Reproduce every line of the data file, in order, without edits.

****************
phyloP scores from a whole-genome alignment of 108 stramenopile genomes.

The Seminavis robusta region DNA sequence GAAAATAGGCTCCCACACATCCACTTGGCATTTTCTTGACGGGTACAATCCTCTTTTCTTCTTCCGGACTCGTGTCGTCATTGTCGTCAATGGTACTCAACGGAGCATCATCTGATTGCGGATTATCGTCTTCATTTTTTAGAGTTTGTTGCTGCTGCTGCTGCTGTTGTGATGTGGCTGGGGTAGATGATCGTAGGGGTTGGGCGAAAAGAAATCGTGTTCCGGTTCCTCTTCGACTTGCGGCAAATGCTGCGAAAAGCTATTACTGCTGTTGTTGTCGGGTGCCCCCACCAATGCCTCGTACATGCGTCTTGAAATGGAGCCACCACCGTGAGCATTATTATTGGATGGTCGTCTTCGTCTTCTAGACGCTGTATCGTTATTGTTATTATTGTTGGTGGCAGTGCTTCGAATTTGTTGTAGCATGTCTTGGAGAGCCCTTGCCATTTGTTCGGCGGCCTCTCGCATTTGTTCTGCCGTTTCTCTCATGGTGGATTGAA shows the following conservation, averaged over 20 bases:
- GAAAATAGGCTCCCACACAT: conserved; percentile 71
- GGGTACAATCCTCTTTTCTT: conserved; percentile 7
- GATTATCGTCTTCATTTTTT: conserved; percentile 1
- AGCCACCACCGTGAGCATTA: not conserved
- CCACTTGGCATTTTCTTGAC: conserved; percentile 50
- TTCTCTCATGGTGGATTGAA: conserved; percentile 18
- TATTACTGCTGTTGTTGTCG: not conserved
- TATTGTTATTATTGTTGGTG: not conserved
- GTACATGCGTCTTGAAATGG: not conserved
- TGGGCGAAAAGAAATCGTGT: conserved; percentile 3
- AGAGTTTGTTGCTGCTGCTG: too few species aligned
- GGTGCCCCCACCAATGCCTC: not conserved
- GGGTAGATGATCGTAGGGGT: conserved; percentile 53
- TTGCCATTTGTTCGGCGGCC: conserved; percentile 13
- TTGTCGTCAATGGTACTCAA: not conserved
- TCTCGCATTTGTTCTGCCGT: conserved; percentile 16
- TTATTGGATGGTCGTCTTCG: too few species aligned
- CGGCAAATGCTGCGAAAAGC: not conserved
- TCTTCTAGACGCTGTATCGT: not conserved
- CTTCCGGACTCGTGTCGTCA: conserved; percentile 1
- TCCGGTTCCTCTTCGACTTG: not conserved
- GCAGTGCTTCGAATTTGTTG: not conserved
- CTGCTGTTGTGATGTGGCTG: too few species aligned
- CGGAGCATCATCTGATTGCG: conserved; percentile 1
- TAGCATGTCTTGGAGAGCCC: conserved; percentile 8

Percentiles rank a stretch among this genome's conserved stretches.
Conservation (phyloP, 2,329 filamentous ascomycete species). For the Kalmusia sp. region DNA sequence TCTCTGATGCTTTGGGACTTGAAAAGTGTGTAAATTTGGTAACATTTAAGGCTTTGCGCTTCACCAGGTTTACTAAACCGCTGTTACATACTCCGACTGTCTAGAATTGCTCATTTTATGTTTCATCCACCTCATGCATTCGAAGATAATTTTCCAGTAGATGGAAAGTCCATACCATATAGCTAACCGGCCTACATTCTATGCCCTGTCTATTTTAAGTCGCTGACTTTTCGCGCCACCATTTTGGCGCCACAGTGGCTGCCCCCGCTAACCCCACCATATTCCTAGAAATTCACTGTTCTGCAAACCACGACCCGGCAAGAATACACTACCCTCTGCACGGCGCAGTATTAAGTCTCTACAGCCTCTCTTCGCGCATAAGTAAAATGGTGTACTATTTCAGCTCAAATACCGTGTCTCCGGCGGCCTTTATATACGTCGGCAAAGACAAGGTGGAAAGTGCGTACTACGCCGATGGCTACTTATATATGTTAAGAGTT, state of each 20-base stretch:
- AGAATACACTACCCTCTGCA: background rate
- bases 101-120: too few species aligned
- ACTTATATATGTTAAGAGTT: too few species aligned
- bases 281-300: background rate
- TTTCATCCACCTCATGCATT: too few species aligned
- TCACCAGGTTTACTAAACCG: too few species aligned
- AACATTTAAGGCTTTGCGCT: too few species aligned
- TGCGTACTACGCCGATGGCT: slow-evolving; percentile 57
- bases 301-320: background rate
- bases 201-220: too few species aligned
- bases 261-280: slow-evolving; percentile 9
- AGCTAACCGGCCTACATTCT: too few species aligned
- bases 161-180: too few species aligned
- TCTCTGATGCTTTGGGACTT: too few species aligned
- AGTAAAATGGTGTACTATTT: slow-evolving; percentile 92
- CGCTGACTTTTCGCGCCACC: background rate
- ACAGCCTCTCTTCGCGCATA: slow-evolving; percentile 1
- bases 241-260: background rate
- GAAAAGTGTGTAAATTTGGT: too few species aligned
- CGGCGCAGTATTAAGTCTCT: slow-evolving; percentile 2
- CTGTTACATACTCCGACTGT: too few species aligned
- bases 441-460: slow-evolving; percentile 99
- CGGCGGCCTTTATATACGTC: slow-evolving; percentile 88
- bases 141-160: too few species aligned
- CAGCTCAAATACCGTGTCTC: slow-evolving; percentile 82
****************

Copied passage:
phyloP scores from a whole-genome alignment of 108 stramenopile genomes.

The Seminavis robusta region DNA sequence GAAAATAGGCTCCCACACATCCACTTGGCATTTTCTTGACGGGTACAATCCTCTTTTCTTCTTCCGGACTCGTGTCGTCATTGTCGTCAATGGTACTCAACGGAGCATCATCTGATTGCGGATTATCGTCTTCATTTTTTAGAGTTTGTTGCTGCTGCTGCTGCTGTTGTGATGTGGCTGGGGTAGATGATCGTAGGGGTTGGGCGAAAAGAAATCGTGTTCCGGTTCCTCTTCGACTTGCGGCAAATGCTGCGAAAAGCTATTACTGCTGTTGTTGTCGGGTGCCCCCACCAATGCCTCGTACATGCGTCTTGAAATGGAGCCACCACCGTGAGCATTATTATTGGATGGTCGTCTTCGTCTTCTAGACGCTGTATCGTTATTGTTATTATTGTTGGTGGCAGTGCTTCGAATTTGTTGTAGCATGTCTTGGAGAGCCCTTGCCATTTGTTCGGCGGCCTCTCGCATTTGTTCTGCCGTTTCTCTCATGGTGGATTGAA shows the following conservation, averaged over 20 bases:
- GAAAATAGGCTCCCACACAT: conserved; percentile 71
- GGGTACAATCCTCTTTTCTT: conserved; percentile 7
- GATTATCGTCTTCATTTTTT: conserved; percentile 1
- AGCCACCACCGTGAGCATTA: not conserved
- CCACTTGGCATTTTCTTGAC: conserved; percentile 50
- TTCTCTCATGGTGGATTGAA: conserved; percentile 18
- TATTACTGCTGTTGTTGTCG: not conserved
- TATTGTTATTATTGTTGGTG: not conserved
- GTACATGCGTCTTGAAATGG: not conserved
- TGGGCGAAAAGAAATCGTGT: conserved; percentile 3
- AGAGTTTGTTGCTGCTGCTG: too few species aligned
- GGTGCCCCCACCAATGCCTC: not conserved
- GGGTAGATGATCGTAGGGGT: conserved; percentile 53
- TTGCCATTTGTTCGGCGGCC: conserved; percentile 13
- TTGTCGTCAATGGTACTCAA: not conserved
- TCTCGCATTTGTTCTGCCGT: conserved; percentile 16
- TTATTGGATGGTCGTCTTCG: too few species aligned
- CGGCAAATGCTGCGAAAAGC: not conserved
- TCTTCTAGACGCTGTATCGT: not conserved
- CTTCCGGACTCGTGTCGTCA: conserved; percentile 1
- TCCGGTTCCTCTTCGACTTG: not conserved
- GCAGTGCTTCGAATTTGTTG: not conserved
- CTGCTGTTGTGATGTGGCTG: too few species aligned
- CGGAGCATCATCTGATTGCG: conserved; percentile 1
- TAGCATGTCTTGGAGAGCCC: conserved; percentile 8

Percentiles rank a stretch among this genome's conserved stretches.
Conservation (phyloP, 2,329 filamentous ascomycete species). For the Kalmusia sp. region DNA sequence TCTCTGATGCTTTGGGACTTGAAAAGTGTGTAAATTTGGTAACATTTAAGGCTTTGCGCTTCACCAGGTTTACTAAACCGCTGTTACATACTCCGACTGTCTAGAATTGCTCATTTTATGTTTCATCCACCTCATGCATTCGAAGATAATTTTCCAGTAGATGGAAAGTCCATACCATATAGCTAACCGGCCTACATTCTATGCCCTGTCTATTTTAAGTCGCTGACTTTTCGCGCCACCATTTTGGCGCCACAGTGGCTGCCCCCGCTAACCCCACCATATTCCTAGAAATTCACTGTTCTGCAAACCACGACCCGGCAAGAATACACTACCCTCTGCACGGCGCAGTATTAAGTCTCTACAGCCTCTCTTCGCGCATAAGTAAAATGGTGTACTATTTCAGCTCAAATACCGTGTCTCCGGCGGCCTTTATATACGTCGGCAAAGACAAGGTGGAAAGTGCGTACTACGCCGATGGCTACTTATATATGTTAAGAGTT, state of each 20-base stretch:
- AGAATACACTACCCTCTGCA: background rate
- bases 101-120: too few species aligned
- ACTTATATATGTTAAGAGTT: too few species aligned
- bases 281-300: background rate
- TTTCATCCACCTCATGCATT: too few species aligned
- TCACCAGGTTTACTAAACCG: too few species aligned
- AACATTTAAGGCTTTGCGCT: too few species aligned
- TGCGTACTACGCCGATGGCT: slow-evolving; percentile 57
- bases 301-320: background rate
- bases 201-220: too few species aligned
- bases 261-280: slow-evolving; percentile 9
- AGCTAACCGGCCTACATTCT: too few species aligned
- bases 161-180: too few species aligned
- TCTCTGATGCTTTGGGACTT: too few species aligned
- AGTAAAATGGTGTACTATTT: slow-evolving; percentile 92
- CGCTGACTTTTCGCGCCACC: background rate
- ACAGCCTCTCTTCGCGCATA: slow-evolving; percentile 1
- bases 241-260: background rate
- GAAAAGTGTGTAAATTTGGT: too few species aligned
- CGGCGCAGTATTAAGTCTCT: slow-evolving; percentile 2
- CTGTTACATACTCCGACTGT: too few species aligned
- bases 441-460: slow-evolving; percentile 99
- CGGCGGCCTTTATATACGTC: slow-evolving; percentile 88
- bases 141-160: too few species aligned
- CAGCTCAAATACCGTGTCTC: slow-evolving; percentile 82